The World Health Organisation has declared the coronavirus outbreak in China a public health emergency of international concern.
Tedros Adhanom Ghebreyesus, WHO director-general, announced the decision after a meeting of independent panel of experts, amid mounting evidence of the virus spread to some 18 countries.
He said the greatest concern was the potential for the virus to spread to countries with weaker health systems.
The outbreak has killed 170 people in China where the virus originated in an illegal wildlife market in the city of Wuhan.
The vast majority of the more than 8100 cases detected globally have been in China, but more than 100 cases have emerged in other countries, from Japan to the United States.
"Let me be clear, this declaration is not a vote of no-confidence in China," Tedros said.
Tedros praised the "extraordinary measures" taken by China taken to prevent the new virus from spreading.
Coronavirus was an "unprecedented outbreak" that had been met with an "unprecedented response", he said.
Tedros reiterated the WHO was not recommending any trade or travel restrictions to China.
What does the declaration mean?
The WHO panel, chaired by Didier Houssin of France, is composed of 16 independent experts.
Twice last week the experts had decided not to declare an emergency while they sought more information from China and awaited evidence of confirmed person-to-person spread of the virus in other countries, so as to meet their criteria for a global emergency.
The declaration of a global emergency triggers recommendations to all countries aimed at preventing or reducing cross-border spread of disease, while avoiding unnecessary interference with trade and travel.
It covers temporary recommendations for national health authorities worldwide, which include stepping up their monitoring, preparedness and containment measures.
Although the WHO has no legal authority to sanction countries, it could ask governments to provide scientific justification for any travel or trade restrictions that they impose in the event of an international emergency.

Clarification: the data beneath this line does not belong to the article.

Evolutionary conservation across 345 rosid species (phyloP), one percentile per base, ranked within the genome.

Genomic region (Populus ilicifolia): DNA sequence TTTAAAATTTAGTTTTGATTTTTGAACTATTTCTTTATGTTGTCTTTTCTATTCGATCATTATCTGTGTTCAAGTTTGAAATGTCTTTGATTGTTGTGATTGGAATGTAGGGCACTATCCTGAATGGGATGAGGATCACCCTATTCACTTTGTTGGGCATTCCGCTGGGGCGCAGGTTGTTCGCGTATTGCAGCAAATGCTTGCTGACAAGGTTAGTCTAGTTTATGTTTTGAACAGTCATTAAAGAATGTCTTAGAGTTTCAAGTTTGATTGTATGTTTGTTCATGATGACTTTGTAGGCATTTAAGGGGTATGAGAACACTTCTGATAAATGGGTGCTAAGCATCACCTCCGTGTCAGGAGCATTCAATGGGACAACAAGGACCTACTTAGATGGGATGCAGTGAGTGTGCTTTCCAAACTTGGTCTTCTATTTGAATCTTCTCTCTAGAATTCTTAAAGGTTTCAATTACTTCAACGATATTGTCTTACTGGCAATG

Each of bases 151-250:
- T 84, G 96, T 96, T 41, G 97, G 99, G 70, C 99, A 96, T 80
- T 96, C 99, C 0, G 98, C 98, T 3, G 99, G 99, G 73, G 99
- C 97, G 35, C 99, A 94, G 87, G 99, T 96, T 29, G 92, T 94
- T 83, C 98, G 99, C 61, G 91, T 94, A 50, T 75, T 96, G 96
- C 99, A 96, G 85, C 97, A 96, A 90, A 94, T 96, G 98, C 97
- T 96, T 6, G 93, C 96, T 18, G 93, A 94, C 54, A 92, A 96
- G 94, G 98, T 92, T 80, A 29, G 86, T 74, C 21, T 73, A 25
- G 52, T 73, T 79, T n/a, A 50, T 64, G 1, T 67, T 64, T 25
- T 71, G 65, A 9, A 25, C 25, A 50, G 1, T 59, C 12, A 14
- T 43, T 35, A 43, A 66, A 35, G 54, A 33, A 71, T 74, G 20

The BBC reported the WHO will now be able to support lower and middle income countries, helping them strengthen their disease surveillance and prepare them for possible cases.
University of Otago epidemiologist Professor Michael Baker told Morning Report the declaration would be a signal that more coordination was needed between countries.
"It also means they'll put much more effort into formulating international regulations and recommendations on how to contain it and I think will strengthen the hand of countries to do more at borders.
When have global health emergencies been declared before?
The WHO has previously declared five global public health emergencies:
Swine flu, 2009 - The H1N1 virus spread across the world in 2009, killing more than 200,000 people, and a public health emergency was called to ensure the world was carefully monitoring its spread and able to respond, including with vaccines.
Polio, 2014 - Although closer than ever to eradication in 2012, polio numbers rose in 2013. An emergency was declared due to fears the global fight against its eradication could face a major setback.
Zika, 2016 - The WHO declared Zika a public health emergency in 2016 after the disease spread rapidly through the Americas. Although for many Zika symptoms are mild, it can be dangerous for pregnant women and the emergency was called to spur urgent research.
Ebola, 2014 and 2019 - The deadly disease has twice been declared a public health emergency. The first one lasted from August 2014 to March 2016 as almost 30,000 people were infected and more than 11,000 died in West Africa. The WHO cited "the virulence of the virus, the intensive community and health facility transmission patterns, and the weak health systems" in affected countries. A second emergency was declared last year as the disease spread in the DR Congo.
The WHO said it was not recommending limiting trade or travel to China.
The virus is affecting China's economy, the world's second-largest, with a growing number of countries advising their citizens to avoid all non-essential travel to the country.
That includes New Zealand which is advising against non-essential travel, and Australia, which is urging citizens to "reconsider" their need to travel there while the outbreak is ongoing.
Several international airlines have stopped or scaled back their routes to China and companies like Google, Ikea, Starbucks and Tesla have closed their shops or stopped operations.
When the WHO declared the Ebola outbreak in the Democratic Republic of the Congo (DRC) an emergency last year, the director-general warned countries against using it as "an excuse to impose trade or travel restrictions".
The cost to the world economy of the 2002-2003 SARS epidemic was estimated at $US33 billion. SARS - another form of coronavirus - claimed the lives of more than 700 people and infected more than 8,000.
- Reuters / BBC / ABC